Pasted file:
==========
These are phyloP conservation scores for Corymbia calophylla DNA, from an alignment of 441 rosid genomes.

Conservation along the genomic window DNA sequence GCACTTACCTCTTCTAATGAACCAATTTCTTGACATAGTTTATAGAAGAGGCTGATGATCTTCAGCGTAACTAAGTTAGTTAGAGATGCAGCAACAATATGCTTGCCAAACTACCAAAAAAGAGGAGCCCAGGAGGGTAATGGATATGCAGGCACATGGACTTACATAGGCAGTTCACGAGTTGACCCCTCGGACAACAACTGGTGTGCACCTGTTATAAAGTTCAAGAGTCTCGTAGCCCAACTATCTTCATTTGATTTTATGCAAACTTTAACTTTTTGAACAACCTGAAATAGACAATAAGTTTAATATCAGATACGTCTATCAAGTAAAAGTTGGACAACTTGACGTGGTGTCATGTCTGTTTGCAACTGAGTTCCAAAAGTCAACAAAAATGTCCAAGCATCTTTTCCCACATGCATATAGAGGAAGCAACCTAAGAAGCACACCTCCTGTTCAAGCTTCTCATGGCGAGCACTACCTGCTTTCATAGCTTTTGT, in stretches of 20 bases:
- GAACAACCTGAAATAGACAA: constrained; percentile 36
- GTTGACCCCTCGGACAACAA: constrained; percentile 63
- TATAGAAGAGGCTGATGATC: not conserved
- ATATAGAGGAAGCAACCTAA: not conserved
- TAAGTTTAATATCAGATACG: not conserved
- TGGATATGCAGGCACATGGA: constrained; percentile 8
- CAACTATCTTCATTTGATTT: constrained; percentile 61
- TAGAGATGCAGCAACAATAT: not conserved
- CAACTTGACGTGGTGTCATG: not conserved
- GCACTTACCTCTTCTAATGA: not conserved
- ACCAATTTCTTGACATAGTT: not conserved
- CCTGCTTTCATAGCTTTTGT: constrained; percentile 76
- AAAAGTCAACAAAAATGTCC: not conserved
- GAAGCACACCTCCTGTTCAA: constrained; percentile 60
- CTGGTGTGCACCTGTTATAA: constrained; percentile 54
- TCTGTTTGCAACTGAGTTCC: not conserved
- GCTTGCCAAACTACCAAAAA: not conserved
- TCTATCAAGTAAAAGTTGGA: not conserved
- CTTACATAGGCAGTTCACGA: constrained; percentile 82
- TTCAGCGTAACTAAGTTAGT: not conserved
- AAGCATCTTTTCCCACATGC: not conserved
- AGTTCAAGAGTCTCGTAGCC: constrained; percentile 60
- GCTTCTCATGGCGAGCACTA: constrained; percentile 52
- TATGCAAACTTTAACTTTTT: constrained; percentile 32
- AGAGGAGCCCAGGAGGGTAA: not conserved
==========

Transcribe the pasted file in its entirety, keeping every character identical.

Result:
These are phyloP conservation scores for Corymbia calophylla DNA, from an alignment of 441 rosid genomes.

Conservation along the genomic window DNA sequence GCACTTACCTCTTCTAATGAACCAATTTCTTGACATAGTTTATAGAAGAGGCTGATGATCTTCAGCGTAACTAAGTTAGTTAGAGATGCAGCAACAATATGCTTGCCAAACTACCAAAAAAGAGGAGCCCAGGAGGGTAATGGATATGCAGGCACATGGACTTACATAGGCAGTTCACGAGTTGACCCCTCGGACAACAACTGGTGTGCACCTGTTATAAAGTTCAAGAGTCTCGTAGCCCAACTATCTTCATTTGATTTTATGCAAACTTTAACTTTTTGAACAACCTGAAATAGACAATAAGTTTAATATCAGATACGTCTATCAAGTAAAAGTTGGACAACTTGACGTGGTGTCATGTCTGTTTGCAACTGAGTTCCAAAAGTCAACAAAAATGTCCAAGCATCTTTTCCCACATGCATATAGAGGAAGCAACCTAAGAAGCACACCTCCTGTTCAAGCTTCTCATGGCGAGCACTACCTGCTTTCATAGCTTTTGT, in stretches of 20 bases:
- GAACAACCTGAAATAGACAA: constrained; percentile 36
- GTTGACCCCTCGGACAACAA: constrained; percentile 63
- TATAGAAGAGGCTGATGATC: not conserved
- ATATAGAGGAAGCAACCTAA: not conserved
- TAAGTTTAATATCAGATACG: not conserved
- TGGATATGCAGGCACATGGA: constrained; percentile 8
- CAACTATCTTCATTTGATTT: constrained; percentile 61
- TAGAGATGCAGCAACAATAT: not conserved
- CAACTTGACGTGGTGTCATG: not conserved
- GCACTTACCTCTTCTAATGA: not conserved
- ACCAATTTCTTGACATAGTT: not conserved
- CCTGCTTTCATAGCTTTTGT: constrained; percentile 76
- AAAAGTCAACAAAAATGTCC: not conserved
- GAAGCACACCTCCTGTTCAA: constrained; percentile 60
- CTGGTGTGCACCTGTTATAA: constrained; percentile 54
- TCTGTTTGCAACTGAGTTCC: not conserved
- GCTTGCCAAACTACCAAAAA: not conserved
- TCTATCAAGTAAAAGTTGGA: not conserved
- CTTACATAGGCAGTTCACGA: constrained; percentile 82
- TTCAGCGTAACTAAGTTAGT: not conserved
- AAGCATCTTTTCCCACATGC: not conserved
- AGTTCAAGAGTCTCGTAGCC: constrained; percentile 60
- GCTTCTCATGGCGAGCACTA: constrained; percentile 52
- TATGCAAACTTTAACTTTTT: constrained; percentile 32
- AGAGGAGCCCAGGAGGGTAA: not conserved